Monday, July 31, 2006

Epic Reading

I am finally reading Ulysses (by James Joyce). It’s a book that has been on my to-read pile for a number of years, along with quite a few others. This pile isn’t a real pile, it’s a virtual pile. If it was a real pile it would possibly be as tall as I am, but it’s not. It’s actually a scattering of books amongst my shelves and boxes. In some ways it is surprising I haven’t passed this book under my eyes before. It’s a classic work by an author whose other works I have enjoyed. On the other hand it is not surprising it’s been on the ‘pile’ longer than other books for several reasons:

1. It is 900 pages long!
To my thinking, books should be somewhere between 100 and 200 pages long. Any more and they had better be bloody good to be worth so many words. Whilst there are books in the third world (novelty publications section) that are positively starved of words!
2. I had hoped to complete both of Homer’s The Odyssey and The Iliad before I started on this one.
The Odyssey I enjoyed with its over-blown dramatisation something akin to modern journalism. But The Iliad, despite being translated by the same guy, and supposedly written by the same guy, just bogged me down and is currently on the virtual on-hold pile. The same pile that The Lord of the Rings has been on for 20 years. This is despite the fact I had enjoyed JRRT’s Portrait of the Artist as a Young Hobbit. Mind you, I have now seen the first Lord of the Rings film and consider myself to have served my time and can probably move this book (actually, these books) books to the ‘life’s too short’ pile. An easy task as I don’t actually own a copy. So in fact they are on the virtual ‘my flat’s too small’ pile.
3. Have you seen how long it is?
The last horrendously long book I attempted was Harry Potter and the Siege of Troy, or whatever the fourth book was called. But that was written for adolescents and parents of small children and so was a very easy read.

So far the book is going well, but have that problem with all long books where you don’t look like you’re making any progress for the first few hundred pages. Keep checking here and over the months I’ll update you on the progress of my own odyssey into the mind of Mr Joyce. If all goes well, I may get up the confidence to dive into War and Peace. And if that works out, I’ll rent the video of the porn version, Whore and Piece By Layo Toolstoy.

Please do let me know what you’re reading.

Friday, July 28, 2006

Travel: ‘PENALTY CHARGE NOTICE’ follow up

Many of you may recall my run-in with the man from Westminster Council who hid in bushes and jumped out to slap fines on cars. Well I had a reply from those lying, thieving sons of hound-dogs, and all I can say is that NOW I am calm.

The summary of their letter was that my claim had been “fully considered” and that from their remote ivory tower (they’re not even based in Westminster) they have decided to still demand money. Because of the way these scams operate, I can either pay £50 now, or pay £100 after two weeks. If I wanted to contest this blatant criminality, I could only do it once the demand for £100 was received. It is received by the Owner of the vehicle - a car hire company. Now, full of righteous indignation - I had been lied to by the bush-lurker and the letter blathered on about ‘space being at a premium’ despite the fact there was a vast amount of space that day, a bank-holiday Sunday - I decided to see if the hire company would let me fight it.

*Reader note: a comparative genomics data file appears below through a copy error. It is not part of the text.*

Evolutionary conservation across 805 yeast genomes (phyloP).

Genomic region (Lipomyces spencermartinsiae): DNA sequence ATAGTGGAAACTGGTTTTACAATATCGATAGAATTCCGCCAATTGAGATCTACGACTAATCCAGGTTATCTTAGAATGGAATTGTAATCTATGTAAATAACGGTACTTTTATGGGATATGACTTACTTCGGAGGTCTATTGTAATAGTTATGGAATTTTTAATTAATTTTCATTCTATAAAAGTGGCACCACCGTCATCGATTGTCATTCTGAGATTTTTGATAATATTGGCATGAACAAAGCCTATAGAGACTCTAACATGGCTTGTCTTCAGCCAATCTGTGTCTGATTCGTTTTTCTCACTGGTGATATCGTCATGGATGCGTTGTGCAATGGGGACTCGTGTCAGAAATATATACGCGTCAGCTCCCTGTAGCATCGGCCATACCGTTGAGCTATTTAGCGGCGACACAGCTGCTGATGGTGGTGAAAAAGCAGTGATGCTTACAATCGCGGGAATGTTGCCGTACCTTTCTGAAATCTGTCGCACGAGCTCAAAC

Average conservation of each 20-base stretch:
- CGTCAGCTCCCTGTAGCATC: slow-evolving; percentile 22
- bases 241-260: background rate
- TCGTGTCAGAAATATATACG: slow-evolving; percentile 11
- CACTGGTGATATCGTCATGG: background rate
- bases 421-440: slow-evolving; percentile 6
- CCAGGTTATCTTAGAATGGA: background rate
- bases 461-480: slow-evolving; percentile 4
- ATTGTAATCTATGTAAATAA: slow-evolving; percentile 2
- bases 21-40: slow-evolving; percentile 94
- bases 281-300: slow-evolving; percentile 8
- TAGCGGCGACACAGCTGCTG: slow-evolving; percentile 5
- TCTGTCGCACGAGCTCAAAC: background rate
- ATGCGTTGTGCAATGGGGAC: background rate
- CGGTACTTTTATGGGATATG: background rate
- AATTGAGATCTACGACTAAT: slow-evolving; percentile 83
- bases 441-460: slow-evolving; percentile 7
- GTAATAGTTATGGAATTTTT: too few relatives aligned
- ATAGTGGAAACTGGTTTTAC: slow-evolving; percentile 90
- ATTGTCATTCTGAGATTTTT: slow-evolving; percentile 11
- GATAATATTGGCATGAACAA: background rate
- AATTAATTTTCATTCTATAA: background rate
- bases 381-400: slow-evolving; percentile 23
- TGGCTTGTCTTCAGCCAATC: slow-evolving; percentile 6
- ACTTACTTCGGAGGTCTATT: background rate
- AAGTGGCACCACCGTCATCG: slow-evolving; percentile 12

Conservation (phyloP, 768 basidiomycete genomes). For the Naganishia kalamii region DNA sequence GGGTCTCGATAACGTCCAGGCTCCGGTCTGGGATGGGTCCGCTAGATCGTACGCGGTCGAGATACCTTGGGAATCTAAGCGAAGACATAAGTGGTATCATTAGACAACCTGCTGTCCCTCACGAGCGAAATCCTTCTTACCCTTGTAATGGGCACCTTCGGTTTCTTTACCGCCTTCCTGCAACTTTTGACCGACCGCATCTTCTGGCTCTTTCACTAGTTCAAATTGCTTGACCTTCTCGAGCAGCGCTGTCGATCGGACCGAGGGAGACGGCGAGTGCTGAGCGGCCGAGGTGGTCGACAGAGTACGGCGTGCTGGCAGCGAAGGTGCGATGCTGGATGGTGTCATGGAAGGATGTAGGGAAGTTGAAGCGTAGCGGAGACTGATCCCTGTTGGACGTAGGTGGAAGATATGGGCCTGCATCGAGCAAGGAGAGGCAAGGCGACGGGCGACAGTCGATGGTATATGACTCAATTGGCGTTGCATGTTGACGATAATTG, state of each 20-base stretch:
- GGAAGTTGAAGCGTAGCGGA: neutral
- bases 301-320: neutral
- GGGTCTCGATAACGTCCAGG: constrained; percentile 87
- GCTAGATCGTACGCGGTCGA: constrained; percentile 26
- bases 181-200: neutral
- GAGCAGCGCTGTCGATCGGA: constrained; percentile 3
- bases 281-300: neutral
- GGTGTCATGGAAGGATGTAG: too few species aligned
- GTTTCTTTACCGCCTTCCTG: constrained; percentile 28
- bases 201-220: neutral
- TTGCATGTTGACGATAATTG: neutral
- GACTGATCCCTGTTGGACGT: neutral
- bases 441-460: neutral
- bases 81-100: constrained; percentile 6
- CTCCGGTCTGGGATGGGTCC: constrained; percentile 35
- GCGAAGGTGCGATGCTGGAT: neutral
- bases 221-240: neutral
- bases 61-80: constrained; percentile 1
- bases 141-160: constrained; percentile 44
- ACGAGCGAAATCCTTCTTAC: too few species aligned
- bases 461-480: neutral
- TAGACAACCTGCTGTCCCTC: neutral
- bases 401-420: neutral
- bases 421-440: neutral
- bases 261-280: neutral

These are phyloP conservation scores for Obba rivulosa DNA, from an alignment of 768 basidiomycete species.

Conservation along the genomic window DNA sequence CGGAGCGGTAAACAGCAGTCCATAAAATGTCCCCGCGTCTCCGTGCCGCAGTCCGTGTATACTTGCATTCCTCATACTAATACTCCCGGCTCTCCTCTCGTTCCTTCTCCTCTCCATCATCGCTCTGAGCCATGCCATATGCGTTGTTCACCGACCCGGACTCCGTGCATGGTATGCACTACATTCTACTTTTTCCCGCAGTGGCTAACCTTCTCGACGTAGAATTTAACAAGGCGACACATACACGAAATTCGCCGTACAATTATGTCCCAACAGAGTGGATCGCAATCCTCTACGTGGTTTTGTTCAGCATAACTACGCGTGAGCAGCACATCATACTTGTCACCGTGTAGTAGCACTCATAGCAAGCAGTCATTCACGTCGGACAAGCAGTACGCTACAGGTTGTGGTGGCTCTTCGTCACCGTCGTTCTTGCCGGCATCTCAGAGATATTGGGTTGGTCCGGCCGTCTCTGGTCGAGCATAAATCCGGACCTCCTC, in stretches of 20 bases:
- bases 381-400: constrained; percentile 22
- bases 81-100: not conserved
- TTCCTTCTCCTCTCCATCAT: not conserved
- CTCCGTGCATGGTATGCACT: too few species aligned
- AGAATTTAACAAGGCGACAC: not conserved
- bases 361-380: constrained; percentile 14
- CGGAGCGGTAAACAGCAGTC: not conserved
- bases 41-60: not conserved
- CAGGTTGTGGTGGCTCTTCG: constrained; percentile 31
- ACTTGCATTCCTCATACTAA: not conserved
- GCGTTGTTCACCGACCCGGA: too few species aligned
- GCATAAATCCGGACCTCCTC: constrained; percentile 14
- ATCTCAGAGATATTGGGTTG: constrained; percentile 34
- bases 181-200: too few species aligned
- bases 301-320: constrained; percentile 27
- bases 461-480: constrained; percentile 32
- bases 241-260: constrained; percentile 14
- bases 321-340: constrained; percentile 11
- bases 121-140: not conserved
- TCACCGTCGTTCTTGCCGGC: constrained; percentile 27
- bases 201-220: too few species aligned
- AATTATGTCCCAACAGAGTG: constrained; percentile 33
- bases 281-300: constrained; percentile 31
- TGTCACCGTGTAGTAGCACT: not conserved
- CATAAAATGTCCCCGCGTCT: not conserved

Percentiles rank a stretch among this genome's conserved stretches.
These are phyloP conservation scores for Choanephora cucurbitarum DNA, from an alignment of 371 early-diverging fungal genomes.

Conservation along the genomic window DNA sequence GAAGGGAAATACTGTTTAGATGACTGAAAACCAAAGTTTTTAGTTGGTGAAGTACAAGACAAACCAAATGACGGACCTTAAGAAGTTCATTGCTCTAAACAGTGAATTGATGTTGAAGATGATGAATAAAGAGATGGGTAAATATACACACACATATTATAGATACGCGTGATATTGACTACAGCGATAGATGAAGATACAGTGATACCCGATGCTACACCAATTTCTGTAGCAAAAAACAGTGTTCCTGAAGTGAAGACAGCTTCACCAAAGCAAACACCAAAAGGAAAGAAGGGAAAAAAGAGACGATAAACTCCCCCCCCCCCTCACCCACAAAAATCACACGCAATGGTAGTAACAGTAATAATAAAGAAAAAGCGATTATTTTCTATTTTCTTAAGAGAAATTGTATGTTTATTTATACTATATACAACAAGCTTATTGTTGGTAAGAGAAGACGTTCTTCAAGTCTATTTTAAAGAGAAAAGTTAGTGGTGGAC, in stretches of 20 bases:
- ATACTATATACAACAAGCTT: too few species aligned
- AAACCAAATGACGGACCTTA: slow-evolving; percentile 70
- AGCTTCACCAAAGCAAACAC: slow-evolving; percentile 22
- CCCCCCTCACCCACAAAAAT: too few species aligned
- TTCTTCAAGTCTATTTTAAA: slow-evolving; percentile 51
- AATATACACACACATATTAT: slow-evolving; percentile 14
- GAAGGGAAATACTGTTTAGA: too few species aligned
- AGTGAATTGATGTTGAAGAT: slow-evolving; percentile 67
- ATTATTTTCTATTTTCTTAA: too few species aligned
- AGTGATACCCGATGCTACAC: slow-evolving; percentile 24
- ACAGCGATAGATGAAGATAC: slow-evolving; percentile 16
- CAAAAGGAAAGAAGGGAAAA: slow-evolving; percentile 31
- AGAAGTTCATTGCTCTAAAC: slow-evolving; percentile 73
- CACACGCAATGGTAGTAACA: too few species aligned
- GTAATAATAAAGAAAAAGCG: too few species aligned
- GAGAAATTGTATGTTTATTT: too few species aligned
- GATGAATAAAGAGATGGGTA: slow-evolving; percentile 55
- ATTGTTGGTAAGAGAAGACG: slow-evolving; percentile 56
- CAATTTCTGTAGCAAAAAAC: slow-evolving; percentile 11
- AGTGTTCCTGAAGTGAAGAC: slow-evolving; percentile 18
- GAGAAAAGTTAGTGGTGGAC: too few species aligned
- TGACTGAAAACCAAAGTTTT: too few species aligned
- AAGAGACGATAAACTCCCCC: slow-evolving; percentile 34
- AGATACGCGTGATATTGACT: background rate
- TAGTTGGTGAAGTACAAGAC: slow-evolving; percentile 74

Unfortunately, everyone wants in on the ‘PENALTY CHARGE NOTICE’ scam. The car hire firm upon receipt of one of these things, pays up and then forwards the cost to me PLUS A £30 ‘ADMINISTRATION COST.’ Jesus! Is everyone some kind of filthy, cheating scumbag?

With this in mind, the only course open to me was the following:
Step 1. Pay up the £50 pounds but in so doing, perform
Step 2. bend the ear of the poor customer service bod who answered the call and make sure they put something in any note3s field.
Step 3. Write a letter so snotty, it would have to be wiped with a hanky before it could be read.

However, the professional con-artists at Westminster Council know what they’re doing and step 2 was thwarted by the fact Westminster Council has an automated service for receiving payment - no human interaction necessary. And they canny scammers don’t even give you an option such as “Press 8 if you wish to register your indignation at our unethical money-making practices.”

Step 3 is in progress and I am currently snorting marshmallows in preparation for the letter, which I will include here when it has been complete. Providing it doesn’t spontaneously combust out of its own sense of indignation.

Tuesday, July 04, 2006